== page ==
The ten-year yields on the world's major developed market bonds were all slightly higher, as readings below from the US, Japan and Germany show (Japanese yields are almost in positive territory again!).

It'll be very interesting to see if and when US yields can get back above 3% this year. I suspect the headline story on recession fears would start to change then.


(Ten-year US Treasury yield: three months)


(Ten-year Japanese government bond yield: three months)


(Ten-year bund yield: three months)

Copper maintained its recent winning streak. Again, when you look at the action of emerging markets, Chinese stocks, and the copper price, you have to question whether investors are really right to fear a slowdown.


(Copper: three months)

The Aussie dollar our favourite indicator of the state of the Chinese economy rallied, but then fell back to where it ended last week, as Aussie construction activity missed hopes, while the dollar was given a boost by the aforementioned GDP data.


Cryptocurrency bitcoin couldn't maintain its recent surge, and has slipped back into a range.


(Bitcoin: ten days)

The four-week moving average of weekly US jobless claims fell back this week, to 229,000, although weekly claims rose to 225,000, higher than expected.

Based on a limited sample of data (recessions are relatively rare), David Rosenberg of Gluskin Sheff has pointed out that US stocks typically don't peak until after the moving average of jobless claims has hit a low for the cycle. On average, a recession follows about a year later.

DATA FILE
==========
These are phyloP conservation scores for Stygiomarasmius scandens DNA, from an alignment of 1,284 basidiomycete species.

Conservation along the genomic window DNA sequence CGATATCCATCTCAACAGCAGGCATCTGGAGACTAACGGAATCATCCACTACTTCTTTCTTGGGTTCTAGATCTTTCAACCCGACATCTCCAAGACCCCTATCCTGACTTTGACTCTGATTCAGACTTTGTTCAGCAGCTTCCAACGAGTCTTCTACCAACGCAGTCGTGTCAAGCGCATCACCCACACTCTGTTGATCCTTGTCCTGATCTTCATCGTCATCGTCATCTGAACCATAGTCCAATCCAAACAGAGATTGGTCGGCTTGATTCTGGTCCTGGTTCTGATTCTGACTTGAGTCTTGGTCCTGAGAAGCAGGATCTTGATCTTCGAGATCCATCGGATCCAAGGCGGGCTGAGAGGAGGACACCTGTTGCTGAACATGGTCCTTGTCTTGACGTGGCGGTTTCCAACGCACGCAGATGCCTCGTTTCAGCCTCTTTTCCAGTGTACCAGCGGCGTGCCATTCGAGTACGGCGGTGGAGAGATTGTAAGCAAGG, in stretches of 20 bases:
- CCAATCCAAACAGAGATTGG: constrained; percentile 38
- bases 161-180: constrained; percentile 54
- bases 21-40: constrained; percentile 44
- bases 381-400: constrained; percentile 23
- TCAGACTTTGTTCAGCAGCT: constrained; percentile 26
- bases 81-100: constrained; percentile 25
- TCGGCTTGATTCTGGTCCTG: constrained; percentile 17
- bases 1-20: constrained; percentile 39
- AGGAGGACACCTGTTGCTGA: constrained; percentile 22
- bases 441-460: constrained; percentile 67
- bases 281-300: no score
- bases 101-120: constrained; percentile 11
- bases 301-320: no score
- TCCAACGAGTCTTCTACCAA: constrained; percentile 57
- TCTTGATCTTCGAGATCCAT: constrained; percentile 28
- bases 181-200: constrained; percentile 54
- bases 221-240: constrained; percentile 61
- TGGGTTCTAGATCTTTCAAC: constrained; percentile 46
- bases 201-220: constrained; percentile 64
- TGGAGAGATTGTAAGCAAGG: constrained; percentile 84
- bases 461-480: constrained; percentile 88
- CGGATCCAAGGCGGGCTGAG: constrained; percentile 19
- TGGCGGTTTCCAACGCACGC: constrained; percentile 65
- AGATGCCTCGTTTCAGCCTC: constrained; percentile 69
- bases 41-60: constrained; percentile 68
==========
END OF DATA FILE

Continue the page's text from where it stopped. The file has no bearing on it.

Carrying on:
The most recent trough came on 15 September, at 206,000. If that was the bottom, it implies that the market has already peaked (in early October, at around 2,950 for the S&P 500), and that a recession may follow this year or in 2020.

It's looking more and more likely. But let's not judge too quickly.


(US jobless claims, four-week moving average: since January 2016)

The oil price (as measured by Brent crude, the international/European benchmark) slipped earlier this week as Donald Trump took it upon himself to warn Opec and markets in general that the price was climbing too high. However, while the president might be able to throw the occasional spanner into the works, his influence is limited. By the end of the week, the price was climbing back towards its most recent high.


(Brent crude oil: three months)

Internet giant Amazon edged higher this week - it's still not back in full-blown bullish mode yet though.


(Amazon: three months)

Electric car group Tesla rallied sharply this week, partly because Elon Musk (who seems to revel in annoying the US regulator, the SEC) tweeted that the company would have a big announcement to make on Thursday.

It then declared that it would finally be selling its Model 3 car in the US for $35,000, a long-time target which is seen as the key to making the car truly mass-market. It's also moved to selling the cars online only, shutting its showrooms, while offering an effective week-long test drive period, after which you can return the car for a refund.

It's a pretty compelling sales technique although the fact that Tesla will now not make a profit in the first quarter also suggest it may be an expensive one.


(Tesla: three months)